The continuing inability of the industry to advance the implementation of both DTS and FHA Title I in Washington, D.C. (not to mention the Manufactured Housing Improvement Act of 2000) is preventing the industry and its consumers from participating in what should be a robust revival of the affordable housing. With many industry members in the nation’s capital during the week of July 11, 2010, the continuing unavailability of manufactured home financing — and specifically the inadequate implementation of DTS and FHA Title I and the roadblocks being placed in the path of both programs — should be the main focus of industry contacts with both Congress and the Administration.

Congress passed both DTS and FHA reform in the Housing and Economic Recovery Act of 2008 (HERA) to help the industry and its consumers. It is essential that the industry do its utmost to advance the full and timely implementation of these laws in Washington, D.C. in the weeks ahead. # #

More details on this DTS story and related documents and website links are available at the under the MHARR news and Industry Voices Guest Blog links. strongly supports and encourages industry members to sound off electronically or by mail on this critical topic.

“Up next, As seasonal Hurricane risks rise, Studies prove Modern Manufactured Homes are a safer bet”

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and “Now, back to the news…”

As seasonal Hurricane risks rise, Studies

prove Modern Manufactured Homes are a

safer bet

CHICAGO IL, JULY 6, 2010 – Hurricane season is upon us and analysts are predicting a particularly active season. Hurricanes and tornadoes spawn not only damaging winds, but also a rash of sensational reports damaging to the image of manufactured housing. These reports often create fears among consumers. But is that fair to scare prospective customers for today’s factory built home industry? Study reports suggest the answer to that is no.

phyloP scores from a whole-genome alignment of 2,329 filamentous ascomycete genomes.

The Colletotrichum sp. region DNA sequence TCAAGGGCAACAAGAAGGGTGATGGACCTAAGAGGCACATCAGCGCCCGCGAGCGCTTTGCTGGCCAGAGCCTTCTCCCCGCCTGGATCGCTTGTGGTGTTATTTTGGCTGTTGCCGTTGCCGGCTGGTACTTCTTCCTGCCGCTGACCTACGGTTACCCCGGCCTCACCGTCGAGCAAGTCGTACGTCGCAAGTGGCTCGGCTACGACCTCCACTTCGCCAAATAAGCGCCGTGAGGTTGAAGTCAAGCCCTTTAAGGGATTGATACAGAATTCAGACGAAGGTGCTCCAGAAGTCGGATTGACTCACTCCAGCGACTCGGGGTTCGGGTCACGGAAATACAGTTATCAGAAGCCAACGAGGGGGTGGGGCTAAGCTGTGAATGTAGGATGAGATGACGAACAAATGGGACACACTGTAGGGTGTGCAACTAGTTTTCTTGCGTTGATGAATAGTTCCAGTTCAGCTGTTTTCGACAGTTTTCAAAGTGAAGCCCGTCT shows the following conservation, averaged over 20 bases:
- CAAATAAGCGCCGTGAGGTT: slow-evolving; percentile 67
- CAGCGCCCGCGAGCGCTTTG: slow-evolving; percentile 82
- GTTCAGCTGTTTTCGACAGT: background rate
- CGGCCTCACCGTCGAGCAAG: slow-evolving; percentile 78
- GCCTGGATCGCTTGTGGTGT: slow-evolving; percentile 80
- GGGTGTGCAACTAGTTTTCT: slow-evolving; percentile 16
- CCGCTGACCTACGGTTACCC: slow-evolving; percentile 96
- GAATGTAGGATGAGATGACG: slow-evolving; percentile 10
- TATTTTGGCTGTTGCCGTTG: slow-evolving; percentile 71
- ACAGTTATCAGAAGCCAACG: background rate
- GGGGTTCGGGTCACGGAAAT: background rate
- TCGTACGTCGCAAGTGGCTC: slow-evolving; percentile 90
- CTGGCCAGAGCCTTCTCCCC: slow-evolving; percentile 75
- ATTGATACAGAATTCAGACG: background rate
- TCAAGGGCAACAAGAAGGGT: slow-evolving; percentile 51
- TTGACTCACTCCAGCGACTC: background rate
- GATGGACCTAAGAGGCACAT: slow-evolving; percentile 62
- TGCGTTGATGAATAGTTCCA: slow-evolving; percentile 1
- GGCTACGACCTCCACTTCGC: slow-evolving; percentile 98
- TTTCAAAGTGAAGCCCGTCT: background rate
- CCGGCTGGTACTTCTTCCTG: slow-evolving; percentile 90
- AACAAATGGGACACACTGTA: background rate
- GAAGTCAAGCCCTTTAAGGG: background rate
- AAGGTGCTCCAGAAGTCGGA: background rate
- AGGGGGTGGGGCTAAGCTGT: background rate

This year hurricanes named Alex, Bonnie and Colin could bring injury and damage to homeowners along the eastern seaboard and in Gulf States. With Hurricane Alex already making its way into Texas, we’re reminded that Philip J. Klotzbach’s forecast team at Colorado State University predicted on June 2 that the 2010 season will bring 18 named storms, 10 hurricanes, and five major hurricanes.

Ironically, most of the names that will be used in the 2010 hurricane season are the same as those used in the active season of 2004 when Charley, Frances, Ivan and Jeanne – these names retired – made landfall in Florida. A closer look at how manufactured homes faired in that 2004 hurricane season makes good sense. “Tragically, an unprecedented hurricane season in 2004 saw four major hurricanes with sustained winds ranging from 105-145mph at landfall, impact 60 of 67 counties in Florida within a span of six weeks (DHSMV, 2004).” That season left more than 3,000 people dead, including 152 in the U.S., and caused more than $42 billion in property damage.